HO CHI MINH CITY, VIETNAM — IFC, a member of the World Bank Group, will host its seventh international food safety forum — Better Food Safety, Better Business — in Ho Chi Minh City. The two-day forum will highlight how investments in food safety and fostering a food safety culture can help companies unlock business opportunities, create jobs, and contribute to economic growth.

This is the first time the forum will be held in Vietnam, where the average annual food sector growth rate is 15%, which ranks it among the top-growing markets in Asia, according to the IFC. But, inadequate safety standards could hinder the sector’s sustainable growth, reducing market opportunities for local food producers and significantly affecting consumers’ health.

The forum brings together key players from the global food industry to discuss the business case for companies to adopt food safety standards and practices. Investment in food safety helps enterprises improve efficiency and achieve operating cost savings, contributing to stronger brand value. Furthermore, the increased sales, diverse market opportunities and substantial returns on investment over the long-term offset the costs involved.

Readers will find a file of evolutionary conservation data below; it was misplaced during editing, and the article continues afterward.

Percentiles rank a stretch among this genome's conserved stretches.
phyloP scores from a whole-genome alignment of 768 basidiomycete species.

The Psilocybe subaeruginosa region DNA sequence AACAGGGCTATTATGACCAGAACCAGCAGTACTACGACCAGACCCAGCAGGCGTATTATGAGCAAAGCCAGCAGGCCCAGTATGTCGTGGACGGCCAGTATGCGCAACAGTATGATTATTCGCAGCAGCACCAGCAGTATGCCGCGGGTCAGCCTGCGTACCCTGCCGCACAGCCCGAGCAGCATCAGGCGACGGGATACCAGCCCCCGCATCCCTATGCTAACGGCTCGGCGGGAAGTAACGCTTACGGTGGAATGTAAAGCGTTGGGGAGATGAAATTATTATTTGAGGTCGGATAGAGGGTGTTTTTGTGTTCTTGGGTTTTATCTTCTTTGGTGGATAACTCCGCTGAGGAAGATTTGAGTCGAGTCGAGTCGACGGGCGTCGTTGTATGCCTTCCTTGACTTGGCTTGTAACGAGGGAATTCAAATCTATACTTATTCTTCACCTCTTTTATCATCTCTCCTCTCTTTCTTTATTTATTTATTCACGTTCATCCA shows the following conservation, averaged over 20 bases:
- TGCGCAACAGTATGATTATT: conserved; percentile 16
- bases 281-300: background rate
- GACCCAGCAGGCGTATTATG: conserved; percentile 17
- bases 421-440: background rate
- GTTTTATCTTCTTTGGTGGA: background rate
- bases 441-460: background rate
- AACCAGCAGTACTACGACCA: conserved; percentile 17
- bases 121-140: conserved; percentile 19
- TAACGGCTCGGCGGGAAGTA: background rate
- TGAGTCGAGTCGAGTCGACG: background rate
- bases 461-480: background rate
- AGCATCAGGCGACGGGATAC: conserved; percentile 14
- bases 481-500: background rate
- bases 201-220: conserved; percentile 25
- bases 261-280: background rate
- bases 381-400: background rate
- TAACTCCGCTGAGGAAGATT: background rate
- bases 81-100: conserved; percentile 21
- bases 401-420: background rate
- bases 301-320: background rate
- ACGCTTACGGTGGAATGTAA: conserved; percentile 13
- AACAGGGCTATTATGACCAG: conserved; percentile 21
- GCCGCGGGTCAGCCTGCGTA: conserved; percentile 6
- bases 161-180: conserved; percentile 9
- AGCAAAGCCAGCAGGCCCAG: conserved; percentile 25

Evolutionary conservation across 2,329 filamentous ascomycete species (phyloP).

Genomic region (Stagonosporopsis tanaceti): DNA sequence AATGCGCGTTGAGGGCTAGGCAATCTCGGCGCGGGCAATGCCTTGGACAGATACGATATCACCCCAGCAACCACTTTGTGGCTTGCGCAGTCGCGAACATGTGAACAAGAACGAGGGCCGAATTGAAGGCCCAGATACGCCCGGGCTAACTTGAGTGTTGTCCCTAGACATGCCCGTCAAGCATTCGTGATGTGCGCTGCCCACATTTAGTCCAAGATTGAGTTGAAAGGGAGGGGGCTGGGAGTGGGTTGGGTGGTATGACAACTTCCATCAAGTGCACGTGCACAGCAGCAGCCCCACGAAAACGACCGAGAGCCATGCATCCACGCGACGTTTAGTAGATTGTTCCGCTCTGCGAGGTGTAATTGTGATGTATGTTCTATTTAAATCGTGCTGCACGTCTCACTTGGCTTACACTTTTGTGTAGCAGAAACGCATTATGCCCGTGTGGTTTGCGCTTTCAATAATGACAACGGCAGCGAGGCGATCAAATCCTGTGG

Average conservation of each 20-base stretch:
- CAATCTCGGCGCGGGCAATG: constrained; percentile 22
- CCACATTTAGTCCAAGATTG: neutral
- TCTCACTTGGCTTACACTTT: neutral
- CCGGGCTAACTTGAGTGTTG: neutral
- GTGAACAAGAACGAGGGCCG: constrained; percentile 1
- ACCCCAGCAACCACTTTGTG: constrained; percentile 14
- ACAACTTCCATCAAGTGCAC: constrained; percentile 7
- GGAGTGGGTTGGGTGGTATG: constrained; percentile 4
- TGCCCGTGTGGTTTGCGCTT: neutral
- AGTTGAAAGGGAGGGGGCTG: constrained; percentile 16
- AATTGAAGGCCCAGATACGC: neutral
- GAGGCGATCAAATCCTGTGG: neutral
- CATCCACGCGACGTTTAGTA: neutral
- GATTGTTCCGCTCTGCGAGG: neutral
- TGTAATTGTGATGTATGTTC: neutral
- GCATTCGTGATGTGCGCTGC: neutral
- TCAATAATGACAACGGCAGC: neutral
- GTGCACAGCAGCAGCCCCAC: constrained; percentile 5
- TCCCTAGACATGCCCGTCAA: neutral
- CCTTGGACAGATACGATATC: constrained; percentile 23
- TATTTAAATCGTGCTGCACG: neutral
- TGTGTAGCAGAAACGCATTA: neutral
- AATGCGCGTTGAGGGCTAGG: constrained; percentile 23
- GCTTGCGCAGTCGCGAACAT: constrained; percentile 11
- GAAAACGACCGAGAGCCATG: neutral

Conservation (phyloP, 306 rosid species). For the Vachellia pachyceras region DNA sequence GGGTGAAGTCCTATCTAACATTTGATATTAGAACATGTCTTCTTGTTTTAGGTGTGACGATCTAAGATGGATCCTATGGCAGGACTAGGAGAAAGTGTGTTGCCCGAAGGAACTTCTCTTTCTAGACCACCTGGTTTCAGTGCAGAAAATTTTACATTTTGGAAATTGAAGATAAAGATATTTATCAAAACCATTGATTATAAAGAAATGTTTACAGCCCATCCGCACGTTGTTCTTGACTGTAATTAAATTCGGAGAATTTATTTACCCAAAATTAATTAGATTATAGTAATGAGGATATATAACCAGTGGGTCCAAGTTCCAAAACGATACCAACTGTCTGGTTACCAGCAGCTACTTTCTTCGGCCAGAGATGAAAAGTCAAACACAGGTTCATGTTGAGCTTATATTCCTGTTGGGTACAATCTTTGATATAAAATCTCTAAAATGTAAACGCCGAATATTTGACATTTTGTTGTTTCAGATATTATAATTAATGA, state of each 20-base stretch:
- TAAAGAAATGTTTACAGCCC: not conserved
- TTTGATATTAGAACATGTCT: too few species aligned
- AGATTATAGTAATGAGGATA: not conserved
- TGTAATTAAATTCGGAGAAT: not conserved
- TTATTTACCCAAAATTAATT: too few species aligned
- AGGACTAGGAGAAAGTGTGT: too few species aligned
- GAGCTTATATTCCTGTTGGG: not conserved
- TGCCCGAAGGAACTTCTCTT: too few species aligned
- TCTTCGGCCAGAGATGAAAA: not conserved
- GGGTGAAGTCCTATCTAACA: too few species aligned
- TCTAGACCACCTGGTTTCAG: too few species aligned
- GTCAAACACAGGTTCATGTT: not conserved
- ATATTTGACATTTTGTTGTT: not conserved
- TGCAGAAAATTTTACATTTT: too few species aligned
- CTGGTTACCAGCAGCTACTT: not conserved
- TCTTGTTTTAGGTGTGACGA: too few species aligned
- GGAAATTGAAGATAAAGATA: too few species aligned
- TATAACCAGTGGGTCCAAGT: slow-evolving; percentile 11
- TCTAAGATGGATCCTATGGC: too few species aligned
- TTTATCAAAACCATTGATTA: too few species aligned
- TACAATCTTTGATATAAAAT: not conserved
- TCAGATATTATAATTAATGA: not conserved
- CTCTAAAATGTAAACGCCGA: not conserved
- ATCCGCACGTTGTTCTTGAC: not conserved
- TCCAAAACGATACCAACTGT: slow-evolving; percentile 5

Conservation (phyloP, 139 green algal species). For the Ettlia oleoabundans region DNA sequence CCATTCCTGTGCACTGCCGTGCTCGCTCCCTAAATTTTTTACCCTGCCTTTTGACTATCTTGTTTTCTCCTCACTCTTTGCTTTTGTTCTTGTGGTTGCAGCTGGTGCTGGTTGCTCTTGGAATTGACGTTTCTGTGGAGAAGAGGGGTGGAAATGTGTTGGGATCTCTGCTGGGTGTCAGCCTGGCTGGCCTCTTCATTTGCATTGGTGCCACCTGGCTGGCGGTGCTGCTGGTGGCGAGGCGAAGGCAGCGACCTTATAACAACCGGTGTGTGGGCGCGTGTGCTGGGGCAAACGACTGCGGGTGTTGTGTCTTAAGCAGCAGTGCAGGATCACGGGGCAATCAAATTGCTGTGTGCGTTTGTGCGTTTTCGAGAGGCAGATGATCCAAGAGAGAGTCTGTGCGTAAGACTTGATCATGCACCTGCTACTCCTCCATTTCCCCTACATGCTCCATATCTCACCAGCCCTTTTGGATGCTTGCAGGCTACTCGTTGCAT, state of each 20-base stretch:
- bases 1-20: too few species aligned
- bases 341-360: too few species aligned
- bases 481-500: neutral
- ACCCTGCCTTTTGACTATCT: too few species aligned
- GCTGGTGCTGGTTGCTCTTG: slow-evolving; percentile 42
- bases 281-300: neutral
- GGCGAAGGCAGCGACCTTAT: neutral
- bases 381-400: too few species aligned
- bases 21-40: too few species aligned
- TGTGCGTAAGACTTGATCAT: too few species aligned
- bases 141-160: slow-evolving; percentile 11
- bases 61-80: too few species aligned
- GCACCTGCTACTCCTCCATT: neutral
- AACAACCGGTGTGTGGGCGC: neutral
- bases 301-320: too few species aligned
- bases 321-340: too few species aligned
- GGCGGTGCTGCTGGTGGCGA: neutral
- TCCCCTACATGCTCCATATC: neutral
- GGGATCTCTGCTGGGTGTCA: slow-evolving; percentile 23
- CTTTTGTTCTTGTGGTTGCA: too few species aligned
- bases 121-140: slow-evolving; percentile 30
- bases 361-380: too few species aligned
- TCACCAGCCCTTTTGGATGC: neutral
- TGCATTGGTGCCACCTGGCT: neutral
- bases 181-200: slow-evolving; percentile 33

The forum is held in partnership with New Zealand.

“Agribusiness and food security are part of our development priorities because they contribute to improving health, poverty reduction and creating jobs,” said H.E Wendy Matthews, New Zealand’s ambassador to Vietnam. “Through IFC, we support Vietnamese companies to build capability and put in place practical and efficient systems to produce safe food that meets the expectations of consumers. This will help open up new market opportunities and expand business.”

International experts and practitioners will share valuable experiences from instilling a food safety culture and promoting stronger standards across food supply chains.

“Investment in food safety management systems is a prerequisite for growth of a country’s agribusiness sector,” said Rana Karadsheh, IFC Asia director for Manufacturing, Agribusiness and Services. “Internationally-recognized standards have a proven track record of delivering results that include better risk management and better access to markets. In addition, for investors a strong, effective food safety management system is a sign of a sustainable business.”

The IFC has more than 15 years’ experience providing food safety advisory services to agribusiness and retail clients globally. The IFC noted the work has helped 150 of its clients from 30 countries attract $290 million in investments and generate more than $230 million in new sales. In Vietnam, in partnership with New Zealand and the Slovak Republic, the IFC is working to build awareness for increased food safety standards and training smallholder farmers to achieve international certification, subsequently increasing income and contributing to food security.